Twice a month faculty, staff, and alumni relate their "spiritual journeys" over lunch. They share where they have sought meaning in their lives, how that has shifted and changed, and where they are now. It provides an opportunity to ponder these questions and share parts of ourselves that we usually keep separate. It illustrates how each of us answers those questions differently, how it is an evolving process over one’s lifetime, and how we may connect intimately with someone whose labels are not our own. Last semester we chose to celebrate an “atheist holiday” as a chance to explore these questions from that point of view. We had holiday foods (cake and pie) and celebratory decorations (balloons, etc.). We held a discussion about what it means to be an atheist and what it means to be both atheist and spiritual. Participating individuals shared information about their backgrounds, where they discover meaning and purpose in their lives, and what brings them through difficult times. Discussion focused on defining one’s self through the positive, or what one does believe and value, as opposed to the negative, or what one does not believe and value.
In a fast-paced world driven by achievement and consumerism, spiritual life provides balance. Where does one go to address one’s sense of well-being on a college campus? Our spiritual life program provides opportunities for students to focus on connections between mind, body, and spirit. We address wellness issues such as coping with death and loss, fragmentation and despair, and loneliness and isolation, seeking out complementary practices.
Our entire program is grounded in practice. We offer a wide variety of meditation, movement, and yoga every day. During spring break, we take a service trip. The past two years we have gone to New Orleans, and next year we plan to make a trip to Haiti. This annual trip provides more than service. It is an opportunity to practice compassion and ethics, to get outside of our minds and live our truths in our bodies.
In a world divided by ignorance or hatred of other religions and religious violence, we explore divisive issues, providing education and models of communication and community building across difference. We regularly host workshops and speakers around Israel/Palestine, religion and science, misperceptions of Islam, and queer spirituality, to name just a few, as well as participating in and leading intergroup dialogues. We strive to teach that true diversity that exists within every system of belief and every group of people. We seek to create a different kind of community on campus: a community that truly values and embraces its heterogeneous nature; a community that explores other belief systems; a community that communicates with compassion and nonviolence.
In short, we serve our entire community. Multi-faith is not enough of a definition. Religious pluralism is not enough of a definition. Meaning, ethics, well-being, systems of belief, death, and tragedy — they affect us all. Hampshire’s current spiritual life staff comes from four different faith traditions: Buddhist, Muslim, Jewish, and Christian. But there is no requirement that our four chaplaincy positions must be filled by members of particular faiths. Instead, we focus on leadership in different areas, including contemplative life, intercultural community, religious life and political intersections, and wellness and ritual. In reality, a Christian chaplain may have a completely different faith belief and practice from a Christian student, yet there is no question that it is his or her job to advise the student. As spiritual advisers, though coming from particular faiths, we are chaplains to all. We do not have to have the same beliefs in order to understand and help another grow. We do have to have the ability to connect to those who are different and the drive to constantly educate ourselves about other ways of being.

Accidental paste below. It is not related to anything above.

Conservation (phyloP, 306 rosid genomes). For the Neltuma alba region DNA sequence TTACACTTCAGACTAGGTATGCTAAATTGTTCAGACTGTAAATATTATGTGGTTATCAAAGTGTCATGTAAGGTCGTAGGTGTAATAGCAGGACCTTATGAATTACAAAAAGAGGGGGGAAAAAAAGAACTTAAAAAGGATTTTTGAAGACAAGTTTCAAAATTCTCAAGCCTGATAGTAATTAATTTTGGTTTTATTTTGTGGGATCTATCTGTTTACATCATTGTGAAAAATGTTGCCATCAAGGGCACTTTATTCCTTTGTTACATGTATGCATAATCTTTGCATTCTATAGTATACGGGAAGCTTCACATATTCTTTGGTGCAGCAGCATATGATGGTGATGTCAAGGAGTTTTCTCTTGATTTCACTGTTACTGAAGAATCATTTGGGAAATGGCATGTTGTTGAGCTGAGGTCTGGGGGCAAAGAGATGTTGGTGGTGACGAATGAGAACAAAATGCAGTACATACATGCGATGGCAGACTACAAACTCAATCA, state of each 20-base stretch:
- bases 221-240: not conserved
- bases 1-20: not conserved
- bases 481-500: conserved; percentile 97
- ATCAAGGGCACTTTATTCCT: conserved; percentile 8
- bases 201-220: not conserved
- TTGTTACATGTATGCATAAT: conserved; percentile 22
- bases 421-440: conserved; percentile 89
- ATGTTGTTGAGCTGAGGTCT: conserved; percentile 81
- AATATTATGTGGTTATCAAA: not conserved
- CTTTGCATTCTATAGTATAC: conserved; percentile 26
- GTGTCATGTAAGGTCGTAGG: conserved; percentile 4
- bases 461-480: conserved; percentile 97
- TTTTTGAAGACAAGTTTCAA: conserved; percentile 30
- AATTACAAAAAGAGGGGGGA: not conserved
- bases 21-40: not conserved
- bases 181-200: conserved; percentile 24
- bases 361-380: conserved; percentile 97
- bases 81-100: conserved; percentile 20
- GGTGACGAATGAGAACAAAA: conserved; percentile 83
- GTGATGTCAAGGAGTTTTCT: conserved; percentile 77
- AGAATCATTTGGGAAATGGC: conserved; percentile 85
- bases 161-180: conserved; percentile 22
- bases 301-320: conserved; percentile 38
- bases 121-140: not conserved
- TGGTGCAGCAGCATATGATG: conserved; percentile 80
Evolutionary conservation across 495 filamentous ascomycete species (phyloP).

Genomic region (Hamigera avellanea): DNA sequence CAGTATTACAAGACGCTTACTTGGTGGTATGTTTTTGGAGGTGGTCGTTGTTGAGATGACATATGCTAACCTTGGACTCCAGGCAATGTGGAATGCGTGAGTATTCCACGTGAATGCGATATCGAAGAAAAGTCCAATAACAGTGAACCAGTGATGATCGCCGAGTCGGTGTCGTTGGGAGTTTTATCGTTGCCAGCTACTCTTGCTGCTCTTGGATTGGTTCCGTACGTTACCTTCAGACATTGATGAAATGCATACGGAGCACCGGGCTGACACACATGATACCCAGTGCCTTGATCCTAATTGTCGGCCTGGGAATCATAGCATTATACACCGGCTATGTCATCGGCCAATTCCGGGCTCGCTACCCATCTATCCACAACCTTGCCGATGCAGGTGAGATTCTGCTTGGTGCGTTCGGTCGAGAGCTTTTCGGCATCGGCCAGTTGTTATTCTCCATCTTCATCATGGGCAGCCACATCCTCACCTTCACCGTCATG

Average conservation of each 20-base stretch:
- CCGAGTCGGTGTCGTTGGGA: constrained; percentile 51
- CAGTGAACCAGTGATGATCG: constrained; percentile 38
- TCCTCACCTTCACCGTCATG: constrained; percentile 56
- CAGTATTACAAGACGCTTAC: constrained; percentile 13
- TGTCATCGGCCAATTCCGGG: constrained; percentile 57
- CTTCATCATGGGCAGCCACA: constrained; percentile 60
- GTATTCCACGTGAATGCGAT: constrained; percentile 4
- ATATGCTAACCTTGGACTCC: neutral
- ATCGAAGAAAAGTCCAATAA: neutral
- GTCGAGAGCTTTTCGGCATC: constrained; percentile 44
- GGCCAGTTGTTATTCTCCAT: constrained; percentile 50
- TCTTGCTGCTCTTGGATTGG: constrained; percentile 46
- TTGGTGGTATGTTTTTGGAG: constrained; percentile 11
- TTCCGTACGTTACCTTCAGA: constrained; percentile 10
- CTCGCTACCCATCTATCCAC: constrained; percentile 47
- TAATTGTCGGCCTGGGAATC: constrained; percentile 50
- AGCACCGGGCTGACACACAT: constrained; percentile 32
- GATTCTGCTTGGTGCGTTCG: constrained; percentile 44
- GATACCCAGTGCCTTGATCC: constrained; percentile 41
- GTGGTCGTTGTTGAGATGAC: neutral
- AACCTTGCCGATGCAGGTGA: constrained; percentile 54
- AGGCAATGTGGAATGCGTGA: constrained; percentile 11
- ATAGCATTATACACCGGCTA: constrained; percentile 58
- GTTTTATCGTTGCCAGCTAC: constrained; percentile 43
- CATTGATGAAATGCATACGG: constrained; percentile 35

We lead specific holiday services pertinent to our own traditions, such as High Holidays and Ash Wednesday, and weddings, memorial or baptismal services. Students also lead services on campus, with guidance from the staff, and these shift according to group needs. We currently have student-led Quaker and Shabbat services, and other student-led events that include elements of worship but are not services in the traditional sense.
In the last five years, student groups on campus of a spiritual, philosophical, or religious nature grew from 2 to 15. Programs run daily, with anywhere from 2 to 300 in attendance, and provide a place where students, staff, and faculty come together as one.
As a student, whenever I did share my spiritual practice and theological beliefs, I found students, staff, and faculty with beliefs of their own. I found many who understood themselves as deeply spiritual even though that might have nothing to do with religion. Almost everyone was seeking to live ethically in the world, to somehow make it a better place, and to seek a deeper purpose. That is spiritual life at Hampshire College.
Rev. Liza Neal is director of spiritual life at Hampshire College.